In the first case, a single phase A line to ground fault on a solid grounded system was seen in the
transmission system. Taking unfaulted phase B as reference, we can see that the magnitudes
before and after the fault are not affected and therefore no neutral shift occurs. As can be seen on
the phasor diagram in figure 6, the neutral point has a negligible.

Fig. 6: Waveforma and Phasor Diagrm of Case 1


Case 2: Ungrounded System:

For the second case, a PSCAD simulation was performed on an ungrounded system to force a
neutral shift. A single A phase to ground fault was performed. It can be observed that voltage
magnitudes and angles of phases B and C have increased and changed due to the single phase A
line to ground fault. The phasor diagram in figure 7 shows that such increase is due to the shift of
the neutral point. It can also be seen that since the source is not grounded, the voltage triangle is
kept intact.

Fig. 7: Waveform and Phasor Diagram of Case 2

Case 3: Isolated Neutral:

The third case is also a line to ground fault in the transmission system but in this case the neutral
point has shifted. Since most transmission systems are solid grounded, this phenomenon is not
common. Taking unfaulted B phase as reference, it can be observed that before and after the fault
B phase magnitude has increased substantially as compared to case 1 above. As a result, the
neutral shift can be clearly seen. The phase-to-phase magnitudes of B&C remain the same before
and after the fault indicating that the system voltage did not increase. As shown in figure 8 below,
the voltage triangle is “half broken” after the fault as compared with case 2. This might be due to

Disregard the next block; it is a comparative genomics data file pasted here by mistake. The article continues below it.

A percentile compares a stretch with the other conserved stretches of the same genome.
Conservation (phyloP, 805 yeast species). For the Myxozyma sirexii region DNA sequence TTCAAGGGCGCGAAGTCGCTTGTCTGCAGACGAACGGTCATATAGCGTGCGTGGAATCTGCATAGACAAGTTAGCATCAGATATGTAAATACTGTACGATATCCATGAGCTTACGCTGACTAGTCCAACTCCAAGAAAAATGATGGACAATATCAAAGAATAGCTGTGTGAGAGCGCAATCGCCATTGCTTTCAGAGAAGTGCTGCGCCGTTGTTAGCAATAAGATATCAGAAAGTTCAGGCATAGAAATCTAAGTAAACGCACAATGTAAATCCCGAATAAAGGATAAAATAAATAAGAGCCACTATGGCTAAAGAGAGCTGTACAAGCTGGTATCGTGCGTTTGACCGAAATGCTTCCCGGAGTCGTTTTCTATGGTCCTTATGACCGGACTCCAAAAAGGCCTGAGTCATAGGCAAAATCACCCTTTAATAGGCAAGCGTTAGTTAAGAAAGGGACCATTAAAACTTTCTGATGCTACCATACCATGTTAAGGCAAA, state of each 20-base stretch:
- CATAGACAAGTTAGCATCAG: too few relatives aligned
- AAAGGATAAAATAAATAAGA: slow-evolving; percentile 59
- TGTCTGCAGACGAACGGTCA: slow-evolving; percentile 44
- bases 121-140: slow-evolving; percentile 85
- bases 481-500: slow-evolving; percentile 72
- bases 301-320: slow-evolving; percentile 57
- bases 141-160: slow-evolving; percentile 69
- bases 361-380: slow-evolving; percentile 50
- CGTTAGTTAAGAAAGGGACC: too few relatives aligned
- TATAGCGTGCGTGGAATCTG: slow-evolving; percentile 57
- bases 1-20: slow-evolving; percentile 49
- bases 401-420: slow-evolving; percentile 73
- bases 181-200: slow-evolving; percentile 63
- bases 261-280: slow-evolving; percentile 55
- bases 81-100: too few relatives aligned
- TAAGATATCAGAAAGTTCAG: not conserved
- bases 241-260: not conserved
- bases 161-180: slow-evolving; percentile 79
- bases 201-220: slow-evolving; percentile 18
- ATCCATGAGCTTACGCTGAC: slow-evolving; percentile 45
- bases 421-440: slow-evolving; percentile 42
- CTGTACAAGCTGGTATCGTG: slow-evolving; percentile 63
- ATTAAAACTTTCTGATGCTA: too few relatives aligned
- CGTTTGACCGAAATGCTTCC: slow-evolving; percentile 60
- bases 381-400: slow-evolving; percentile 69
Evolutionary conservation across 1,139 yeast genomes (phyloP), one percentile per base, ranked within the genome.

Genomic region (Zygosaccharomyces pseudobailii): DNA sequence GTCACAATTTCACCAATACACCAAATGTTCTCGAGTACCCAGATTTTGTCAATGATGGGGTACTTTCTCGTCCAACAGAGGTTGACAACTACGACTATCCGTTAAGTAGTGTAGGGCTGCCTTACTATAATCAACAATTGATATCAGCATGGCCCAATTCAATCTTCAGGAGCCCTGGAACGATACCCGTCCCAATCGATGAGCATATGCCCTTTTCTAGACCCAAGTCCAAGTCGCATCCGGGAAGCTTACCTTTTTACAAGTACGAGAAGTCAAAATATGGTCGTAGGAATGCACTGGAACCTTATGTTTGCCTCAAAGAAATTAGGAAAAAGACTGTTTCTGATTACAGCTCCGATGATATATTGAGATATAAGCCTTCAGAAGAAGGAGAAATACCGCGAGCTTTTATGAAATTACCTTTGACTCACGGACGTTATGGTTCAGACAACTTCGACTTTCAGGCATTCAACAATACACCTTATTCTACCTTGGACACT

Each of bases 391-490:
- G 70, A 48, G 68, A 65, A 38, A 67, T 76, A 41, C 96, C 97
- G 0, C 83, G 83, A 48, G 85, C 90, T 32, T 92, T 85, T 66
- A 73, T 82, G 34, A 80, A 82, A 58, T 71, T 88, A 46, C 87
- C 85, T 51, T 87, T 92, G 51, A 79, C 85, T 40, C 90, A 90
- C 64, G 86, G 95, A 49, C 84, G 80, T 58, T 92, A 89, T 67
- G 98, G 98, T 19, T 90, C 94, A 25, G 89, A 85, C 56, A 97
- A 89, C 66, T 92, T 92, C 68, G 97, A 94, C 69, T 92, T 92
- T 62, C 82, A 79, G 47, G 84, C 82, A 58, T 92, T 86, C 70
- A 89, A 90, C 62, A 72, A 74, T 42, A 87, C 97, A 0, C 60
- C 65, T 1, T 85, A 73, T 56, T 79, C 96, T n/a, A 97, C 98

a partially isolated neutral on the system.
Fig. 8: Waveform and Phasor Diagram of Case 3

V. Impact on Protective Relay

In order to show the impact of neutral shift on a protective relay, two simulated cases were
further studied from case two above. The goal of this simulation is to see the effect of the neutral
shift on the faulted voltage measured by the protective relay.

The first simulation is taken from case 2 above which has an ungrounded system with balanced
impedances. This simulation showed that a neutral shift is observed during the fault as shown in
Figure 9.

The second simulation (case 2a) considered reducing the phase A impedance to determine the
impact on the faulted phase voltage magnitude. The results of this simulation are shown in figure
9.
Fig.9: Wavform and Phasor Diagrams of Cases 2

Fig. 10: Waveform and Phasor Diagram Case 2a

The numeric comparison of voltages before and during the fault is shown in Table 1.

Table 1 Comparison between case 2 and case 2a


Case 2 Case 2a
Normal /kV Fault /kV Normal /kV Fault /kV
A-B 138 137.26 138 138.23
A-C 138 144.07 138 144.07
B-C 138 138 140 142.12
Phase A 79.67 9.84 79.82 9.11
Neutral Shift 48.86 50.99

It can be seen from Table 1, with decrease of phase A impedance, the neutral shift is manifested